“Cuteness” is a concept that received lots of attention not only from the vast population of the Internet, but from psychologists and neurologists as well. For example, usually brain activity (using fMRI, like in work of Kim and Hamann) is greater when the stimulus has infant-like characteristics, like big eyes, fat cheeks, or a large head, which is an evolutionary trait forcing us to take care of infants and gain positive emotions towards them (and that’s the secret why the Internet likes cats!). Basic six emotions – happiness, sadness, anger, disgust, surprise and fear – have received a lot of attention in computer science, ranging from emotion and expression detection and tracking to animation. However, cuteness as a higher concept, has not been investigated in computer science until recently, when Wang et al. from Renssealer Polytechnic Institute, Signapore Polytechnic and University of California a couple of days ago published a model that learns from human images and their cuteness ratings to produce human-like evaluation of cuteness, which is considered an objective quality, at least in the most part of the evaluation. This framework could be used to evaluate other higher-order concepts as well, like, for example, being funny.
The data set used was annotated by humans (40 subjects) using different cuteness scores for each image (4800 images), and in each round of annotation, subjects were required to rank a number of images in a descending order of their score. The attributes used were middle-level descriptors of certain person’s characteristic: Gender (Male, Female), Age (Young, Teen, Middle, Old), Eye (Open, Close), Mouth Variation, Mouth (Open, Close), Teeth (Visible, Invisible), Smile, Wearing Glasses, Beard, Skin Color (Bright, Dark), Hair Color (Black, Blonde, Other), Hair Ornaments, Face Cover and Skin Smoothness. The cuteness degree of a person is found to rely heavily not only on appearance, but on pose as well.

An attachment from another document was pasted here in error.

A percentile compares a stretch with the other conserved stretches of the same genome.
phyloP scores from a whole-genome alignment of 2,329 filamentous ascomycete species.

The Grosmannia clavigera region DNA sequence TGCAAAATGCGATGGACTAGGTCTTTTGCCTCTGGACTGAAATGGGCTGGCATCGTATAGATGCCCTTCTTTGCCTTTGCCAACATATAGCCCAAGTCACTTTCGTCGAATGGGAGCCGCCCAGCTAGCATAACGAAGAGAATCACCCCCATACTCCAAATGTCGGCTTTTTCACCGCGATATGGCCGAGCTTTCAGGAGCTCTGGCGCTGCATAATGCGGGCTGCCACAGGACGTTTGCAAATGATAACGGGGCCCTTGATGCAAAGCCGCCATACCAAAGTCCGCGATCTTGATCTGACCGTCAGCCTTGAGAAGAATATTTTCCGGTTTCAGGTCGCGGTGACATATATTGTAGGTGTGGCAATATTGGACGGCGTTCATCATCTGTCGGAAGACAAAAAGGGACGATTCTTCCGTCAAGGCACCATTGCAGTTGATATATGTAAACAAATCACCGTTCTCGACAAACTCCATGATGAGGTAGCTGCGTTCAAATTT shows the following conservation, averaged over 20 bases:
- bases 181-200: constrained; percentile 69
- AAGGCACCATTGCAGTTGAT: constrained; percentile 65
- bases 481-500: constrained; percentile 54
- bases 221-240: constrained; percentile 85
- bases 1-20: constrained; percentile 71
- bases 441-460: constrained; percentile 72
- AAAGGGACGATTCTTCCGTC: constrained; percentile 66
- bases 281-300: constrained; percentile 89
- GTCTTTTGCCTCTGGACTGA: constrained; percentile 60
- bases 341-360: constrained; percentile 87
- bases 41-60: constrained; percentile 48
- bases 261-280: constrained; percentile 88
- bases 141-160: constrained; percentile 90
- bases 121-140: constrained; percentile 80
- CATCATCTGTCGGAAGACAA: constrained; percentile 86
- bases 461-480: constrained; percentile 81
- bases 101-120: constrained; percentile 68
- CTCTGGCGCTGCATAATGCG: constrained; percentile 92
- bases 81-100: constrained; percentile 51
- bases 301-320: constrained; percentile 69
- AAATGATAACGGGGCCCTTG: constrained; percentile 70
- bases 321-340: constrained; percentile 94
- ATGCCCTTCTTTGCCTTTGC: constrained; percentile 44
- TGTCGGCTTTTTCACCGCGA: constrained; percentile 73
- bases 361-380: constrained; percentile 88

A machine learning model will be trained and then it could automatically learn which features and attributes determine the cuteness of a person. Usually a latent SVM detector is used for attributes mining and prediction, which had been introduced for object detection and action recognition. Latent SVM for each instance xi finds a feature mapping φ that maximizes the confidence of the model on the sample. For example, it could include a set of different sub-models for various poses and a scoring function would determine which is the best one. The difference here is that for the cuteness prediction, sample annotations are continuous values, and not discrete ones like in traditional latent SVMs, so the researches proposed a novel Continuous Latent SVM (C-LSVM), which could be seen as a more general model.
C-LSVM models the relationship between the raw feature with the attributes and cuteness score. Linear models are used to describe relationships between raw features, attributes and cuteness scores, and the cuteness score of an image can be determined by maximizing the fitness function, which is a linear combination of score prediction from raw features, score prediction from attributes, and the attributes prediction from raw features.
After the model learns the prediction functions and parameters, the cuteness score can be inferred as follows: (where x is a raw feature, a is an attribute, y is a cuteness score, and z is a combination of parameters for optimization). The proposed model was evaluated on 3000 images, and the C-LSVM method gains, in comparison with other methods, the best error-rate. So, try it out – and if it fails on you, blame it on the poor parameters!
- Alley, Thomas (1981): “Head shape and the perception of cuteness”, in: Developmental Psychology 17 (5): 650–654.
- Kim, S. H. and S. Hamann (2007): “Neural correlates of positive and negative emotion regulation”, in: J. Cognitive Neuroscience 19 (5): 776-798.
- Wang, Kang; Tam Nguyen and Jiashi Feng (2015): “Sense Beyond Expressions: Cuteness“, at arxiv.org.